Smirke's Restoration: Some sources suggest that Smirke was working at Powis between 1815 and 1818: but others suggest 1820-1830, and Paul Sandby Munn's water-colours of the castle in 1816 clearly pre-date Smirke's involvement. He refenestrated the castle, re-instating stone mullioned and transomed windows, and also raised the E gate tower by an additional storey to enhance its picturesque status. He also added new embattling, and made some alterations to the internal layout, including enclosing the loggia underneath the long gallery.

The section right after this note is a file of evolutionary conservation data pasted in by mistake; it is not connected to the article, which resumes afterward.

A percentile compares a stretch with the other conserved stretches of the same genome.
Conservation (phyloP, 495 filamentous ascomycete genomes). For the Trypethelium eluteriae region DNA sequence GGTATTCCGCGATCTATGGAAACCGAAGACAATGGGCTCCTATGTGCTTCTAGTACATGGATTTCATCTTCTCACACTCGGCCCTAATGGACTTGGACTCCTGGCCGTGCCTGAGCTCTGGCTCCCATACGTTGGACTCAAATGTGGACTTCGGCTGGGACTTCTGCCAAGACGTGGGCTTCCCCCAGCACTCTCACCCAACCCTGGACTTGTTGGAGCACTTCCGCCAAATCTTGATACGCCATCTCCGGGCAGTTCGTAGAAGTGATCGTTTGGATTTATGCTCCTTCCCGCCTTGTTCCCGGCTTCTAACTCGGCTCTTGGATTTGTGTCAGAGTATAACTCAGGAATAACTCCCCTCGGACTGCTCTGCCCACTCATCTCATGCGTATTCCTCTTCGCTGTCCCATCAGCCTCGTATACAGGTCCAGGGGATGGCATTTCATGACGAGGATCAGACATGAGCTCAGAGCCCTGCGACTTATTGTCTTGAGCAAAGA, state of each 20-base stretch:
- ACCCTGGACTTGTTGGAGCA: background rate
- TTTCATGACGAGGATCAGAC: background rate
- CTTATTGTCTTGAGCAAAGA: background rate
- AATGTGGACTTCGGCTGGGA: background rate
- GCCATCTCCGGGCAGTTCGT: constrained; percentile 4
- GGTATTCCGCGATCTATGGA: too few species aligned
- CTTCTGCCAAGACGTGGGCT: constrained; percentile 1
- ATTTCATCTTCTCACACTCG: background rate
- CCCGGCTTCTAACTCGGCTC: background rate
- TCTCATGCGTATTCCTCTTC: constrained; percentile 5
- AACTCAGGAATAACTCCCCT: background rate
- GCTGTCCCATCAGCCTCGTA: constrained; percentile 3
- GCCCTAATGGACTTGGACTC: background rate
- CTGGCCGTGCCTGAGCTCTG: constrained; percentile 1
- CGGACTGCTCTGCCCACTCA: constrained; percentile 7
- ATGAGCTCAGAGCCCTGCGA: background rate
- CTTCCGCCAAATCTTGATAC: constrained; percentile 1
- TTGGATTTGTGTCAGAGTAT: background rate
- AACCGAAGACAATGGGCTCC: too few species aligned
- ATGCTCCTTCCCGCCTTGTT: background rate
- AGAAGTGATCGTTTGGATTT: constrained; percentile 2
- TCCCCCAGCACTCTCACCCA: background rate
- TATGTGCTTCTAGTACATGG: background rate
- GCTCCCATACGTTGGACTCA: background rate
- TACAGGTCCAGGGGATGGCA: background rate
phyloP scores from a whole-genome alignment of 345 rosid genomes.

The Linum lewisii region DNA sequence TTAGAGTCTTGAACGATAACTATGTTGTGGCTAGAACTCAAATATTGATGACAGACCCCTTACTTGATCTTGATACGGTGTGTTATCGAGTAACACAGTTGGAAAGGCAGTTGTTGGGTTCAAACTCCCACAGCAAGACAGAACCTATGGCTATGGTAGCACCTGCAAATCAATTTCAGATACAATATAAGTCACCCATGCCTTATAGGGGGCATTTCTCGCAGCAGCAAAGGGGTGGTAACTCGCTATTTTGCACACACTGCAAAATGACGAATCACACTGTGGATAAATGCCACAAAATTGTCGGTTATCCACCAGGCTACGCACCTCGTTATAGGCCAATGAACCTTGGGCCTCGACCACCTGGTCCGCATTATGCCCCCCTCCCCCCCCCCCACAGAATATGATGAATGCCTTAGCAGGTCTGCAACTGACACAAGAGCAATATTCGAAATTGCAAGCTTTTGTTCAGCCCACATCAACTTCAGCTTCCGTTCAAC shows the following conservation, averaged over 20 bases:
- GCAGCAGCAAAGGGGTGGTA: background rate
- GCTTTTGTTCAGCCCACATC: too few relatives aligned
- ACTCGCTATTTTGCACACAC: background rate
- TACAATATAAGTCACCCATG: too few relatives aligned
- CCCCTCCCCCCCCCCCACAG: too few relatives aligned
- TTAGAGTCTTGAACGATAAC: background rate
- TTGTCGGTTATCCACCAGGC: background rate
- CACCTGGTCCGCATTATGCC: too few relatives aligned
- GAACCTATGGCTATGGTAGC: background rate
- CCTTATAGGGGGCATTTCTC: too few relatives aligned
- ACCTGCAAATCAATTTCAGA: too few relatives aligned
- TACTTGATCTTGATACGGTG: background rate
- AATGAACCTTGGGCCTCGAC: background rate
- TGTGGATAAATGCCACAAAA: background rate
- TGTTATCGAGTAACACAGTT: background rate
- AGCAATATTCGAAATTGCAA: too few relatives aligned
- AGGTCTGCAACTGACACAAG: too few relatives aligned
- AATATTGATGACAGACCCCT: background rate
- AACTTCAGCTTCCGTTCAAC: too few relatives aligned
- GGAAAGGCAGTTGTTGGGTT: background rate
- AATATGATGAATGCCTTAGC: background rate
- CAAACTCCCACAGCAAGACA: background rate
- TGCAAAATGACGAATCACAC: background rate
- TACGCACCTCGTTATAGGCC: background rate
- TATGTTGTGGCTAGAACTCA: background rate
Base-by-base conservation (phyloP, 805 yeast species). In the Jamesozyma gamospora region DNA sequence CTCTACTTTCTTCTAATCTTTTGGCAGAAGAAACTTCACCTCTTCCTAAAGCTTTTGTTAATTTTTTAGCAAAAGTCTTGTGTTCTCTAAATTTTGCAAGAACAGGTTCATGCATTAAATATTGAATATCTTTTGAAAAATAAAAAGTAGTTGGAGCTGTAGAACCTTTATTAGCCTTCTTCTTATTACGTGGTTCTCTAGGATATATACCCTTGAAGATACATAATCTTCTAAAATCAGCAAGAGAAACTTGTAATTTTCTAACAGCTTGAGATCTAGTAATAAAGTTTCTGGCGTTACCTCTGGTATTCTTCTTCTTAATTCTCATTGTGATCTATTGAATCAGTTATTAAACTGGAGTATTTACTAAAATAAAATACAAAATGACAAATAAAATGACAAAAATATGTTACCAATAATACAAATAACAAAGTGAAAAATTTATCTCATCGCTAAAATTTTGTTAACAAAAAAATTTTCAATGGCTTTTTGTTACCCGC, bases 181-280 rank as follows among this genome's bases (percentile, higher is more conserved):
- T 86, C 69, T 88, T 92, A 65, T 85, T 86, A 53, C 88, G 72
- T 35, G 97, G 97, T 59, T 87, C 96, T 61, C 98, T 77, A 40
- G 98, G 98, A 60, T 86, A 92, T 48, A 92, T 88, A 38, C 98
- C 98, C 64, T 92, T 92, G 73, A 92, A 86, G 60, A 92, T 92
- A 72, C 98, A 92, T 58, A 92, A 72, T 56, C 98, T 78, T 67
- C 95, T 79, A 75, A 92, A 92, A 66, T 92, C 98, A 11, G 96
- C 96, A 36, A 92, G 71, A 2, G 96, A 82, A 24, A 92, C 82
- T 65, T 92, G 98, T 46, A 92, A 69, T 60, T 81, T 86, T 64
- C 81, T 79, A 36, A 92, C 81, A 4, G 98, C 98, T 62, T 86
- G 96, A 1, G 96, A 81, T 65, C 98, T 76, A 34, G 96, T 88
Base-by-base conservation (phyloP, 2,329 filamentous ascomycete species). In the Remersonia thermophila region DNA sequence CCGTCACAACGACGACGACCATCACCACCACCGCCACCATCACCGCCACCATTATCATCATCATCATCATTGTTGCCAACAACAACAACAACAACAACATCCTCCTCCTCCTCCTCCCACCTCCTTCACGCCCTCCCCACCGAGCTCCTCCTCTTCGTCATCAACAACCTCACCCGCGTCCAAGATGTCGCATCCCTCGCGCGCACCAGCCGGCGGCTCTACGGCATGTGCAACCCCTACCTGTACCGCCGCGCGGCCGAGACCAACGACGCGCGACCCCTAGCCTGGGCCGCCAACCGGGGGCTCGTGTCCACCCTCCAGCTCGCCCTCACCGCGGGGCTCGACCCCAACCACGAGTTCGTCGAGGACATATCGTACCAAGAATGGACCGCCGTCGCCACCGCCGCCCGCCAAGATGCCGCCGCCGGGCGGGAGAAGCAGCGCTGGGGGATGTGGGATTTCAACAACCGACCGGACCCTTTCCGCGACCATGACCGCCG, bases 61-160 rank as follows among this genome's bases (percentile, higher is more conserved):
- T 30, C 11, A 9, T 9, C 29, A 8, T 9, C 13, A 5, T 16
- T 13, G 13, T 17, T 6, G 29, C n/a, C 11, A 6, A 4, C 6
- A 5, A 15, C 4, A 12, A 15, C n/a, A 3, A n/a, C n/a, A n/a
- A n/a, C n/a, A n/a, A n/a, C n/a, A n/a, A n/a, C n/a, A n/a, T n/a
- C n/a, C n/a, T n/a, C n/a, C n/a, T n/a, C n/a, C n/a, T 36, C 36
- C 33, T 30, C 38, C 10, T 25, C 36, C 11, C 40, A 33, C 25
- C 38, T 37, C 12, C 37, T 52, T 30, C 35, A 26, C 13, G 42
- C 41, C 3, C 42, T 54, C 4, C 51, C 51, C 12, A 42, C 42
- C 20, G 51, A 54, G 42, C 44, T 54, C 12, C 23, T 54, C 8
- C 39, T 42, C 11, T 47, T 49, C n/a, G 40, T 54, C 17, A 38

Bodley's Restoration: G.F.Bodley made minor alterations to the external appearance of the castle (for example removing the curved angle turret to the N of the E gate tower and replacing it with a canted oriel, and renewing windows, largely in earlier openings), and considerable alterations to the interior, including changes to the layout of rooms (notably the creation of the dining room from two smaller rooms), and an extensive programme of redecoration.